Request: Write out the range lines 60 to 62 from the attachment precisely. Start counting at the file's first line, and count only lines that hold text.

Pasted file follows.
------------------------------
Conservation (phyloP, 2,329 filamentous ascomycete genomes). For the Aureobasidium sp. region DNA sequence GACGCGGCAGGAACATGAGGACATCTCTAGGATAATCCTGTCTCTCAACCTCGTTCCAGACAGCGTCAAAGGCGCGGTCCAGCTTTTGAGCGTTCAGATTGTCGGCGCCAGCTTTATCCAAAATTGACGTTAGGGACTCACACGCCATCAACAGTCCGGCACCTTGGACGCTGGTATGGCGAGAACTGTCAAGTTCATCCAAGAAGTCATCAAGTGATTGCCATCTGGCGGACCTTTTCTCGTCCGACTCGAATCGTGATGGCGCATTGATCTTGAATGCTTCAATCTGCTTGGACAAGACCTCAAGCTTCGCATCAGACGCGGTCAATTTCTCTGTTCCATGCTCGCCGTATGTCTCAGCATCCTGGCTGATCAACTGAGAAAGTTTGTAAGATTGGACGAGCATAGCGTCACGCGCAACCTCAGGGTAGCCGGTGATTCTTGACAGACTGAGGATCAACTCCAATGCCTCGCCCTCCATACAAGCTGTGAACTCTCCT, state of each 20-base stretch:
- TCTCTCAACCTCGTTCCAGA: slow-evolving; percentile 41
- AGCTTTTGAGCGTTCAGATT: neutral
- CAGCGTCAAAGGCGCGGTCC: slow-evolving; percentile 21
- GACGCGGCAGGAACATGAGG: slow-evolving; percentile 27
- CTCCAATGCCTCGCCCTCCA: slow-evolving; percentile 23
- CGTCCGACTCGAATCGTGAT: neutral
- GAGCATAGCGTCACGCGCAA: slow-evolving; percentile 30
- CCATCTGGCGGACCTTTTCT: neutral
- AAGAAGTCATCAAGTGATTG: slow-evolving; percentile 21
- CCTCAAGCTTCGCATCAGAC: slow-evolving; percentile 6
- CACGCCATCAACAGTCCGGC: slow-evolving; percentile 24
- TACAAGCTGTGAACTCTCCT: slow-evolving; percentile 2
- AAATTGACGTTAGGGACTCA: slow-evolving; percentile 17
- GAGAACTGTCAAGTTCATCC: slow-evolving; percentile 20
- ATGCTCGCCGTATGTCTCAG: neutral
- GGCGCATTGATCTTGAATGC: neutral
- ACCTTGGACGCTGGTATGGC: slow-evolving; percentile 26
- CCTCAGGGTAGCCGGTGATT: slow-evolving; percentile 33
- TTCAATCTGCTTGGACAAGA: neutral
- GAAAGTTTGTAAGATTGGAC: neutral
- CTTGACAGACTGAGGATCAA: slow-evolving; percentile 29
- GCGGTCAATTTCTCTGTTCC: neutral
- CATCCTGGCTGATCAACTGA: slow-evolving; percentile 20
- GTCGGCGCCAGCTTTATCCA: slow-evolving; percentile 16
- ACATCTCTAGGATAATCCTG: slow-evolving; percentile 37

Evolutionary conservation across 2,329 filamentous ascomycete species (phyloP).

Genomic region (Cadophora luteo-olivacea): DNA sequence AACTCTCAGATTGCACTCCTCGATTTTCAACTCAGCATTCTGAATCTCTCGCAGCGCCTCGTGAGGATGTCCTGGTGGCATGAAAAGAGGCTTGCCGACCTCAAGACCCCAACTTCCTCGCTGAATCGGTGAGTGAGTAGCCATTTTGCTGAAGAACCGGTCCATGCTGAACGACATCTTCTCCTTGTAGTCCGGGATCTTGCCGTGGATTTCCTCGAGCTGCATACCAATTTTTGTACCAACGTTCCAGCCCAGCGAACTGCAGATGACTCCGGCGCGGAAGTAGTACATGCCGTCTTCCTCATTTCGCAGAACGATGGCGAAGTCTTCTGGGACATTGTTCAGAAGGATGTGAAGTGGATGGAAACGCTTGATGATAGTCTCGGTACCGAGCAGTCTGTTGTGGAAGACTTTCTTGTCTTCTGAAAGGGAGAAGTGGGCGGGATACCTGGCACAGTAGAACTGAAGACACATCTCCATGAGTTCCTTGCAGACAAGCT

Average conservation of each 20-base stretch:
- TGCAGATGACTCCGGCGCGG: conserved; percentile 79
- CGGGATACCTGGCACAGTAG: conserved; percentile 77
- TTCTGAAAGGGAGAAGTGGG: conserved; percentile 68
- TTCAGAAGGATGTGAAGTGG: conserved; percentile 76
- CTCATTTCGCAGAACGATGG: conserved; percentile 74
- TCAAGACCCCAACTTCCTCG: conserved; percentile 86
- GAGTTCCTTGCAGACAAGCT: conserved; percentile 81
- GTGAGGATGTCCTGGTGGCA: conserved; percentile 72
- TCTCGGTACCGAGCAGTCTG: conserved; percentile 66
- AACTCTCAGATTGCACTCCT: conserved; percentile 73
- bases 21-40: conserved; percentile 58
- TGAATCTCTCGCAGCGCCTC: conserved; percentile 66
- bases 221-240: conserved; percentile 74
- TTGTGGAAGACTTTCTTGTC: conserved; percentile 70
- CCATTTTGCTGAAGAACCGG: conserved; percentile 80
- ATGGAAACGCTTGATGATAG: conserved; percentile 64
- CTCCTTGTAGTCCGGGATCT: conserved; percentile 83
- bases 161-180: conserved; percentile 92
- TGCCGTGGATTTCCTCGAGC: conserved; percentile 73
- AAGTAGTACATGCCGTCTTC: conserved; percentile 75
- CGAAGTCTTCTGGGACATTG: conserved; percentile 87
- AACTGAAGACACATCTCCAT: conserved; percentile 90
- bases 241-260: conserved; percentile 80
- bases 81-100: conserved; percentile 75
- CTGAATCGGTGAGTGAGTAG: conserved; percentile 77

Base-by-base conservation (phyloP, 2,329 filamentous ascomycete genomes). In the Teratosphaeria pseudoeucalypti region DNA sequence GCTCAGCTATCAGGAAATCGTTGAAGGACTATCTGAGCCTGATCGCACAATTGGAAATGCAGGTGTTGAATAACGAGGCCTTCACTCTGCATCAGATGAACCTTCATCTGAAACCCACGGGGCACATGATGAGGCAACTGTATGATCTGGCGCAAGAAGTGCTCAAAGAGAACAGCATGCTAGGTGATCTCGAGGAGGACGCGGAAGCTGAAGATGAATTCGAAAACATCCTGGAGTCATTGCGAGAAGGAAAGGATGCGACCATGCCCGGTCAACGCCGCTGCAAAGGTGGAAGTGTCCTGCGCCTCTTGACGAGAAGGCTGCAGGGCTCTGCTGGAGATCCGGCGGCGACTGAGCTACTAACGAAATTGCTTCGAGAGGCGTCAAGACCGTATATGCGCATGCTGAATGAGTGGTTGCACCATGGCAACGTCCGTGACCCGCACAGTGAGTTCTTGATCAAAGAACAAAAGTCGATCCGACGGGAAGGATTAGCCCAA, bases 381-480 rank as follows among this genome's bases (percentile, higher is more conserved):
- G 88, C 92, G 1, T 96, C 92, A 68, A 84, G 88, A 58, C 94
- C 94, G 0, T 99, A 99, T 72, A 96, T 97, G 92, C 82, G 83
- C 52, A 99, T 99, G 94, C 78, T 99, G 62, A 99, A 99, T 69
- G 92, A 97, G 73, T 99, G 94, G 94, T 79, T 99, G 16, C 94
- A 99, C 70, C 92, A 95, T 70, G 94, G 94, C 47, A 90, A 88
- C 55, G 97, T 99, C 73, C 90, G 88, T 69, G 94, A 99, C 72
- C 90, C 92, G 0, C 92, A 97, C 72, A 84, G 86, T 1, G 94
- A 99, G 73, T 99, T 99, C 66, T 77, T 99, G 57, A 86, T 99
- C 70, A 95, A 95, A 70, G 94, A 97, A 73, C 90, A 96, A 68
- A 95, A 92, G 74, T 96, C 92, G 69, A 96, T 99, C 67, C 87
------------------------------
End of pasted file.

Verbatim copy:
- A 99, C 70, C 92, A 95, T 70, G 94, G 94, C 47, A 90, A 88
- C 55, G 97, T 99, C 73, C 90, G 88, T 69, G 94, A 99, C 72
- C 90, C 92, G 0, C 92, A 97, C 72, A 84, G 86, T 1, G 94